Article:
Facebook has these rules in place. I was made aware of them when my request for these Facebook groups to be removed was denied. The qualifying factors for hate speech on Facebook are the following (emphasis mine):

"Facebook does not permit hate speech, but distinguishes between serious and humorous speech. While we encourage you to challenge ideas, institutions, events, and practices, we do not permit individuals or groups to attack others based on their race, ethnicity, national origin, religion, sex, gender, sexual orientation, disability or medical condition."

I reported the groups I encountered, and asked others to do the same. I have realized now, though, that that is an effort in futility, as Facebook has obviously put an automatic response on any report of a violation concerning these groups. This is why you will find no link to these groups here.

For a while, Facebook's lack of (permanent) action puzzled me. I could not imagine how these pages did not qualify as hate speech towards a religious group. Then it hit me: in order for something to register as hate speech towards a religious group, the person judging the complaint needs to first appreciate that we are talking about an actual religion. Facebook, it seems, does not recognize Witchcraft as a religion, nor is aware--or willing to be made aware--that it is part of a larger movement within the religious firmament. I have two explanations for what happened, and both aren't pretty:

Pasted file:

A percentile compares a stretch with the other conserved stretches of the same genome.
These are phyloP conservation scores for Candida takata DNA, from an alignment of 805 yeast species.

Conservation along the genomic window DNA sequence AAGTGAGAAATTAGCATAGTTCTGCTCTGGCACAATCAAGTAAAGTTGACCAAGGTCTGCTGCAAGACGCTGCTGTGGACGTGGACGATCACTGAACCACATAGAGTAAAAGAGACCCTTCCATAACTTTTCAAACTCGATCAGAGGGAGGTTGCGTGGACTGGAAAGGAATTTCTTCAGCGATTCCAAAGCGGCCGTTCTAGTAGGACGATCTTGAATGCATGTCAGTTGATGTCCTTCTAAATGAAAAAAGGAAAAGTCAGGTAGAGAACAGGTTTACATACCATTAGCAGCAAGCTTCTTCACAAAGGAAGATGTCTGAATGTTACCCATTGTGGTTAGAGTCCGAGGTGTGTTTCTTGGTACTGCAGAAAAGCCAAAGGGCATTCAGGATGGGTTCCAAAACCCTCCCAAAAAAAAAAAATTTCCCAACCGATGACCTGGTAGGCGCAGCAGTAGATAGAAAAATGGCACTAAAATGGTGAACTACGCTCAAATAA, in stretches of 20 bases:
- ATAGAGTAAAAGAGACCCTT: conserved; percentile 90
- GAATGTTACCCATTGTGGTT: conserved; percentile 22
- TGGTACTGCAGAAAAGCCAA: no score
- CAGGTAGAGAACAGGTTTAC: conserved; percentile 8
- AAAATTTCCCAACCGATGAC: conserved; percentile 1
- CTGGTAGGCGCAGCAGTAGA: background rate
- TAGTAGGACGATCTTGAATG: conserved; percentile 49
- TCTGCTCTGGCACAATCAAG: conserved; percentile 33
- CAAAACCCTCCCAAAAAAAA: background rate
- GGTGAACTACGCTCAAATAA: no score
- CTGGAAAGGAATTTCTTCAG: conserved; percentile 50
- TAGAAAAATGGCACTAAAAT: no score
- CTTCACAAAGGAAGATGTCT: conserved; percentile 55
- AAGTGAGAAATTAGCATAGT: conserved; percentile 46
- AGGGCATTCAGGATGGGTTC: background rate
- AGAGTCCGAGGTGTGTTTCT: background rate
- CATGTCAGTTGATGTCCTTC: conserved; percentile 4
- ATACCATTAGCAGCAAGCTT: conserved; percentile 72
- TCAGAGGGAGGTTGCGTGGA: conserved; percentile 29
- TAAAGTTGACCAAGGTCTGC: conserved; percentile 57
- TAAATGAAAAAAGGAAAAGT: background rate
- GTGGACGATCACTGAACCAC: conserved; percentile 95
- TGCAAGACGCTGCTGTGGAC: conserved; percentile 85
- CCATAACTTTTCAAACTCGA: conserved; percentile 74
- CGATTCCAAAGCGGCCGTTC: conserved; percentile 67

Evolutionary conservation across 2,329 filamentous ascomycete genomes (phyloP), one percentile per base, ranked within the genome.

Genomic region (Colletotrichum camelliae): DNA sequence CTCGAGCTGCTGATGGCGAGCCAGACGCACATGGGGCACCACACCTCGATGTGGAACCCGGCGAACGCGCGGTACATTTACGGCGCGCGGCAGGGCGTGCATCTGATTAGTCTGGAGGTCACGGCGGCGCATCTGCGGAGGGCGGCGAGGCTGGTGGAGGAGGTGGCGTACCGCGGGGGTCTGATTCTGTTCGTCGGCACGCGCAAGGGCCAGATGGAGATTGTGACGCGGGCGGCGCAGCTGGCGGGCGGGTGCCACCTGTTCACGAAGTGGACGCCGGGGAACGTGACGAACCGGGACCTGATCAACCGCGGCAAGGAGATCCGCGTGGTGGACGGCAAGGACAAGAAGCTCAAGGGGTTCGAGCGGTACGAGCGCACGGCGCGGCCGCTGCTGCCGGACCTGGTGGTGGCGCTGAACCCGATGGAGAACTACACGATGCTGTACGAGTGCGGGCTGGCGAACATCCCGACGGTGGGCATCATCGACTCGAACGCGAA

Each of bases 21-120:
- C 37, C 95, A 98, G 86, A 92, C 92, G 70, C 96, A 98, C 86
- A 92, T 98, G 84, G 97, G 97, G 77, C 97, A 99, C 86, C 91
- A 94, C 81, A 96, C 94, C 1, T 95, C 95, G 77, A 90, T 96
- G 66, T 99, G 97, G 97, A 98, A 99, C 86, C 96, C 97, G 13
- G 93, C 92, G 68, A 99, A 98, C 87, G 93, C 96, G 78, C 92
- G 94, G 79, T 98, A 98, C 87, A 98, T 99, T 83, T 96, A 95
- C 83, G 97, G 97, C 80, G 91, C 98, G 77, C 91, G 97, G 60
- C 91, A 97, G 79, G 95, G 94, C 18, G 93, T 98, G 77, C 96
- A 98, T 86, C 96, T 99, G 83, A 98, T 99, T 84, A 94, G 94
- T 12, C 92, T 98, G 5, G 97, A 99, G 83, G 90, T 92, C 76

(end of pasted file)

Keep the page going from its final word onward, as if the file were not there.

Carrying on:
1. Facebook does not recognize that Witchcraft is a religion--as most of the complaints were filed under 'religious hate speech'--and thus views these pages as humorous.
  2. Facebook is more inclined to side with the Christian side, and allowed the hate speech towards a smaller, not directly addressed, religious group to continue.
The first is a case of willful ignorance, which I find shameful and despicable. The second option is discrimination, and that is one of the things that authorities higher than the Facebook company can address, as discrimination is against the law in America, where Facebook HQ is located.